Schoolkids Bonus; DisabilityCare Australia; Constitutional recognition – Doorstop, Perth
Subject: Schoolkids Bonus; DisabilityCare Australia; Australian Labor Party; Constitutional recognition
JENNY MACKLIN: Thanks very much everyone for joining us here. And if I can first of all thank the staff here at Best and Less for having us today and congratulate them on making sure that families have access to affordable clothes and other items, so thank you very much for the opportunity to be here with you today. I’m really pleased to be here in Perth with our candidate for Cowan for the coming election, Tristan Cockman, and also Senator for Western Australia, Louise Pratt, and these wonderful families who are with us here today who are benefitting from the Schoolkids Bonus. At the moment, right now, going into families bank accounts, the Schoolkids Bonus is being paid. If you have a child in primary school each child will receive $205, for a child in secondary school, $410. This is the second instalment this year of the Schoolkids Bonus and it’s being paid to make sure that families get that extra help to lighten the load of costs that every family faces with children going to school. What we know is that this money will be a help to parents. What parents also know is that if Tony Abbott is successful at the coming election, he intends to axe the Schoolkids Bonus. Tony Abbott will take this money out of the pockets of parents, leaving them worse off.
JOURNALIST: Minister, firstly, is it acceptable to pat the head of a woman in a wheelchair?
JENNY MACKLIN: I think it’s very important that all of us treat every person with a disability with respect and I know that that’s what the Prime Minister does. And it’s critical that as we really see the development of DisabilityCare and the provision of care and support for people with disability that they so desperately need, that that goes with the respect that people deserve.
JOURNALIST: But that act of patting someone in a wheelchair, is that disrespectful?
JENNY MACKLIN: Well I’m indicating to you that it’s important to treat every person with a disability with respect. I think you’d have to look at the particular circumstances and I don’t have any comment about that. What I want to say is how important it is that we treat every single person with a disability with respect at all times.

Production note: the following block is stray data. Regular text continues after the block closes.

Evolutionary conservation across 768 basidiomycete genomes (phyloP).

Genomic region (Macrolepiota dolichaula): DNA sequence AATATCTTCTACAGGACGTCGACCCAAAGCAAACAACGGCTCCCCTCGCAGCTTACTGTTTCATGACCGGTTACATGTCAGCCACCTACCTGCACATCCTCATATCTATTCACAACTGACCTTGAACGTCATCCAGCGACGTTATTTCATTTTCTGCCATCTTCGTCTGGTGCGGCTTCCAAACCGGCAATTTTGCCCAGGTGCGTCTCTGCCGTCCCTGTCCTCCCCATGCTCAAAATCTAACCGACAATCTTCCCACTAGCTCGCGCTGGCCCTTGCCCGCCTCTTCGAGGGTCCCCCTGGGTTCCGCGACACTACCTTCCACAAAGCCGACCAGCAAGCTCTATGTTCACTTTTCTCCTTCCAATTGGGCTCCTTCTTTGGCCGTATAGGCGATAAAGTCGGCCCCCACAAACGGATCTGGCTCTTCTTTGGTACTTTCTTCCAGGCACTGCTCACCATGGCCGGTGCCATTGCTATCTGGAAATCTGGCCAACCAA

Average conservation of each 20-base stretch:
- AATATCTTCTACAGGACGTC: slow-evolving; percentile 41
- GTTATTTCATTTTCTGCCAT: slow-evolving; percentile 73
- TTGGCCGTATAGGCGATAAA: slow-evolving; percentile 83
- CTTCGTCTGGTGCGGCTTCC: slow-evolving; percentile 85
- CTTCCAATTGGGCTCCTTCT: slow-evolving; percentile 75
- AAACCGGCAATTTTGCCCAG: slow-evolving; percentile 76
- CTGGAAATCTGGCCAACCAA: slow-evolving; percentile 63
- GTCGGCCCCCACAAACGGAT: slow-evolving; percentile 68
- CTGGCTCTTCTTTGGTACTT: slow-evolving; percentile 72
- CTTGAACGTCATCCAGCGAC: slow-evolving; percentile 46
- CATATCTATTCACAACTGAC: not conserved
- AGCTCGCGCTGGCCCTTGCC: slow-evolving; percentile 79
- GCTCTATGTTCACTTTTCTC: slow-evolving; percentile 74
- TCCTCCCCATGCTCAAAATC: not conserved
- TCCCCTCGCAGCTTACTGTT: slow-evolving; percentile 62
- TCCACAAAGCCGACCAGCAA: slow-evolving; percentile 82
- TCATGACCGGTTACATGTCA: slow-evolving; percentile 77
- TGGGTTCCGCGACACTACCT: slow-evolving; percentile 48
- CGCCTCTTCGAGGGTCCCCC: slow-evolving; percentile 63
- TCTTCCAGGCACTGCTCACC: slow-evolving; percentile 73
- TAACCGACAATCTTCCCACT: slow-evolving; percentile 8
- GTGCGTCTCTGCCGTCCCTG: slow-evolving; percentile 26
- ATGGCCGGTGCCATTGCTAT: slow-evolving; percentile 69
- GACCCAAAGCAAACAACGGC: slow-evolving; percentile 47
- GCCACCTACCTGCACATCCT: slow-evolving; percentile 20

JOURNALIST: Has the Prime Minister ever patted you on the head?
JENNY MACKLIN: Don’t be silly.
JOURNALIST: On DisabilityCare how do you refute Mr Barnett’s assertions that he doesn’t want it to be centrally organised from Canberra and some people may actually less well off?
JENNY MACKLIN: Well Colin Barnett is taking money away from people with disability here in Western Australia. If Colin Barnett would sign up to DisabilityCare Australia, people with disability here in Western Australia would get extra care and support. There’d be around double the number of people with disability who would get extra care and support if Western Australia joined up to DisabilityCare Australia. Around $1 billion extra would be spent on care and support for people with a significant and permanent disability if Western Australia would sign up. So Colin Barnett should stop saying no, he should join up with DisabilityCare Australia and make sure that people with disability here in WA get the care and support they deserve.
JOURNALIST: But is he right that there would be less localised decision making?
JENNY MACKLIN: No, he’s totally wrong. I’ve just opened the office for DisabilityCare in Launceston, in the northern suburbs of Adelaide, in Newcastle, we’ve got an office in Davenport, we’ve got an office in Geelong, the headquarters for DisabilityCare Australia is going to be in Geelong. If Western Australia would only sign up we could get offices established here in many parts of regional WA and including here in Perth.